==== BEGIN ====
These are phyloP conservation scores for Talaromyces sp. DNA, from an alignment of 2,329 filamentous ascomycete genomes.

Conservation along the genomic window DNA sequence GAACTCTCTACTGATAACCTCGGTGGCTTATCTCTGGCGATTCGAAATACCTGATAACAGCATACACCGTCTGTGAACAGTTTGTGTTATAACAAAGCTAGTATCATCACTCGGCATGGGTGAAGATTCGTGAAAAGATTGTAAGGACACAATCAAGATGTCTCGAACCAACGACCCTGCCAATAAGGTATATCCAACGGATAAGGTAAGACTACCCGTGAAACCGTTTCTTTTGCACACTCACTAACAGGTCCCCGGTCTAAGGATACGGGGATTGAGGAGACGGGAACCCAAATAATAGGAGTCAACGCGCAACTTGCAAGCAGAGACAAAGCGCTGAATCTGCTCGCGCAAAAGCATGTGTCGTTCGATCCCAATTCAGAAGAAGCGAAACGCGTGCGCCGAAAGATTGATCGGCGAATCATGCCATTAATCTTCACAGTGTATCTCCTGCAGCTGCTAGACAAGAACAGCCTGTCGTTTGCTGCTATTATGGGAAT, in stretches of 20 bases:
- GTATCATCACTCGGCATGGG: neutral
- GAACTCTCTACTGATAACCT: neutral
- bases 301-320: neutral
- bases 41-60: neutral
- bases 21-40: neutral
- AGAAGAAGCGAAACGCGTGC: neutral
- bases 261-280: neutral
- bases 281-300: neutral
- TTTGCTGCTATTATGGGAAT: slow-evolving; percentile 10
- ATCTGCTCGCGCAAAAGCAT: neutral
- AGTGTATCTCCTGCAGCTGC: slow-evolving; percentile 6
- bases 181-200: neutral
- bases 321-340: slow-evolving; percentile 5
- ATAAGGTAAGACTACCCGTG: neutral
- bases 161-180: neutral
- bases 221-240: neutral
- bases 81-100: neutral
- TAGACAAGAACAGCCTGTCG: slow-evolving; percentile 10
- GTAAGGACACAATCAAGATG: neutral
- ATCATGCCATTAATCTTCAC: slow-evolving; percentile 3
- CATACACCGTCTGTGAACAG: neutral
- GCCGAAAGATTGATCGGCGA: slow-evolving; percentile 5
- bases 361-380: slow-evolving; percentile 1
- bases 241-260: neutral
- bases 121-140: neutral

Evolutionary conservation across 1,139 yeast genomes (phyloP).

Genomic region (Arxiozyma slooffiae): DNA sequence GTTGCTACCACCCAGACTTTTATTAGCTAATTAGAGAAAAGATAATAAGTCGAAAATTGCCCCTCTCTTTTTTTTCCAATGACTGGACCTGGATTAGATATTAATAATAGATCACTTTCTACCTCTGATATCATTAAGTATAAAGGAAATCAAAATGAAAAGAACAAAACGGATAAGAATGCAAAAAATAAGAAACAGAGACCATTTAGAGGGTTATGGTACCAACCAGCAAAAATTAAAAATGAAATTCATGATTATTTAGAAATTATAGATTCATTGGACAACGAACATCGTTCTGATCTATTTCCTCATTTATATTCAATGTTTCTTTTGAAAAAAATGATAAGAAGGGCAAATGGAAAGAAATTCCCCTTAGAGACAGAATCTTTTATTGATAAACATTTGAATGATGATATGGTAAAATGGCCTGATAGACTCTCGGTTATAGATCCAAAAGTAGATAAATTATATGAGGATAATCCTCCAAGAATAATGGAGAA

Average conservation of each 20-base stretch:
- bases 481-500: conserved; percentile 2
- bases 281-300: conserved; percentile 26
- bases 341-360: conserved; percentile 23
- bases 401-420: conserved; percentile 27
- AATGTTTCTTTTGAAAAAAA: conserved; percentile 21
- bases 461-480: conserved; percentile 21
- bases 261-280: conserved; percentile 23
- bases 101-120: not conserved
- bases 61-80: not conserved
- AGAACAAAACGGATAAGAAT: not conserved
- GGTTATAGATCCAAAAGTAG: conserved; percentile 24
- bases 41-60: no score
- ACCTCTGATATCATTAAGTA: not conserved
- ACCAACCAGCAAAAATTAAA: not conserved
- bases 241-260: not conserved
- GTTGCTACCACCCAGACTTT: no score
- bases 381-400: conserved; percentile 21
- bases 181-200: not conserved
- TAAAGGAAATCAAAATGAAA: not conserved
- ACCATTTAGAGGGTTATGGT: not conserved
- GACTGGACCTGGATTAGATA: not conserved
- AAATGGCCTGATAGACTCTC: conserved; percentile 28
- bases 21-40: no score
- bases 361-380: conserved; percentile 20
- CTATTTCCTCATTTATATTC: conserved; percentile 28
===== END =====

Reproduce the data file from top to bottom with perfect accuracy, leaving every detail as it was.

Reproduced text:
These are phyloP conservation scores for Talaromyces sp. DNA, from an alignment of 2,329 filamentous ascomycete genomes.

Conservation along the genomic window DNA sequence GAACTCTCTACTGATAACCTCGGTGGCTTATCTCTGGCGATTCGAAATACCTGATAACAGCATACACCGTCTGTGAACAGTTTGTGTTATAACAAAGCTAGTATCATCACTCGGCATGGGTGAAGATTCGTGAAAAGATTGTAAGGACACAATCAAGATGTCTCGAACCAACGACCCTGCCAATAAGGTATATCCAACGGATAAGGTAAGACTACCCGTGAAACCGTTTCTTTTGCACACTCACTAACAGGTCCCCGGTCTAAGGATACGGGGATTGAGGAGACGGGAACCCAAATAATAGGAGTCAACGCGCAACTTGCAAGCAGAGACAAAGCGCTGAATCTGCTCGCGCAAAAGCATGTGTCGTTCGATCCCAATTCAGAAGAAGCGAAACGCGTGCGCCGAAAGATTGATCGGCGAATCATGCCATTAATCTTCACAGTGTATCTCCTGCAGCTGCTAGACAAGAACAGCCTGTCGTTTGCTGCTATTATGGGAAT, in stretches of 20 bases:
- GTATCATCACTCGGCATGGG: neutral
- GAACTCTCTACTGATAACCT: neutral
- bases 301-320: neutral
- bases 41-60: neutral
- bases 21-40: neutral
- AGAAGAAGCGAAACGCGTGC: neutral
- bases 261-280: neutral
- bases 281-300: neutral
- TTTGCTGCTATTATGGGAAT: slow-evolving; percentile 10
- ATCTGCTCGCGCAAAAGCAT: neutral
- AGTGTATCTCCTGCAGCTGC: slow-evolving; percentile 6
- bases 181-200: neutral
- bases 321-340: slow-evolving; percentile 5
- ATAAGGTAAGACTACCCGTG: neutral
- bases 161-180: neutral
- bases 221-240: neutral
- bases 81-100: neutral
- TAGACAAGAACAGCCTGTCG: slow-evolving; percentile 10
- GTAAGGACACAATCAAGATG: neutral
- ATCATGCCATTAATCTTCAC: slow-evolving; percentile 3
- CATACACCGTCTGTGAACAG: neutral
- GCCGAAAGATTGATCGGCGA: slow-evolving; percentile 5
- bases 361-380: slow-evolving; percentile 1
- bases 241-260: neutral
- bases 121-140: neutral

Evolutionary conservation across 1,139 yeast genomes (phyloP).

Genomic region (Arxiozyma slooffiae): DNA sequence GTTGCTACCACCCAGACTTTTATTAGCTAATTAGAGAAAAGATAATAAGTCGAAAATTGCCCCTCTCTTTTTTTTCCAATGACTGGACCTGGATTAGATATTAATAATAGATCACTTTCTACCTCTGATATCATTAAGTATAAAGGAAATCAAAATGAAAAGAACAAAACGGATAAGAATGCAAAAAATAAGAAACAGAGACCATTTAGAGGGTTATGGTACCAACCAGCAAAAATTAAAAATGAAATTCATGATTATTTAGAAATTATAGATTCATTGGACAACGAACATCGTTCTGATCTATTTCCTCATTTATATTCAATGTTTCTTTTGAAAAAAATGATAAGAAGGGCAAATGGAAAGAAATTCCCCTTAGAGACAGAATCTTTTATTGATAAACATTTGAATGATGATATGGTAAAATGGCCTGATAGACTCTCGGTTATAGATCCAAAAGTAGATAAATTATATGAGGATAATCCTCCAAGAATAATGGAGAA

Average conservation of each 20-base stretch:
- bases 481-500: conserved; percentile 2
- bases 281-300: conserved; percentile 26
- bases 341-360: conserved; percentile 23
- bases 401-420: conserved; percentile 27
- AATGTTTCTTTTGAAAAAAA: conserved; percentile 21
- bases 461-480: conserved; percentile 21
- bases 261-280: conserved; percentile 23
- bases 101-120: not conserved
- bases 61-80: not conserved
- AGAACAAAACGGATAAGAAT: not conserved
- GGTTATAGATCCAAAAGTAG: conserved; percentile 24
- bases 41-60: no score
- ACCTCTGATATCATTAAGTA: not conserved
- ACCAACCAGCAAAAATTAAA: not conserved
- bases 241-260: not conserved
- GTTGCTACCACCCAGACTTT: no score
- bases 381-400: conserved; percentile 21
- bases 181-200: not conserved
- TAAAGGAAATCAAAATGAAA: not conserved
- ACCATTTAGAGGGTTATGGT: not conserved
- GACTGGACCTGGATTAGATA: not conserved
- AAATGGCCTGATAGACTCTC: conserved; percentile 28
- bases 21-40: no score
- bases 361-380: conserved; percentile 20
- CTATTTCCTCATTTATATTC: conserved; percentile 28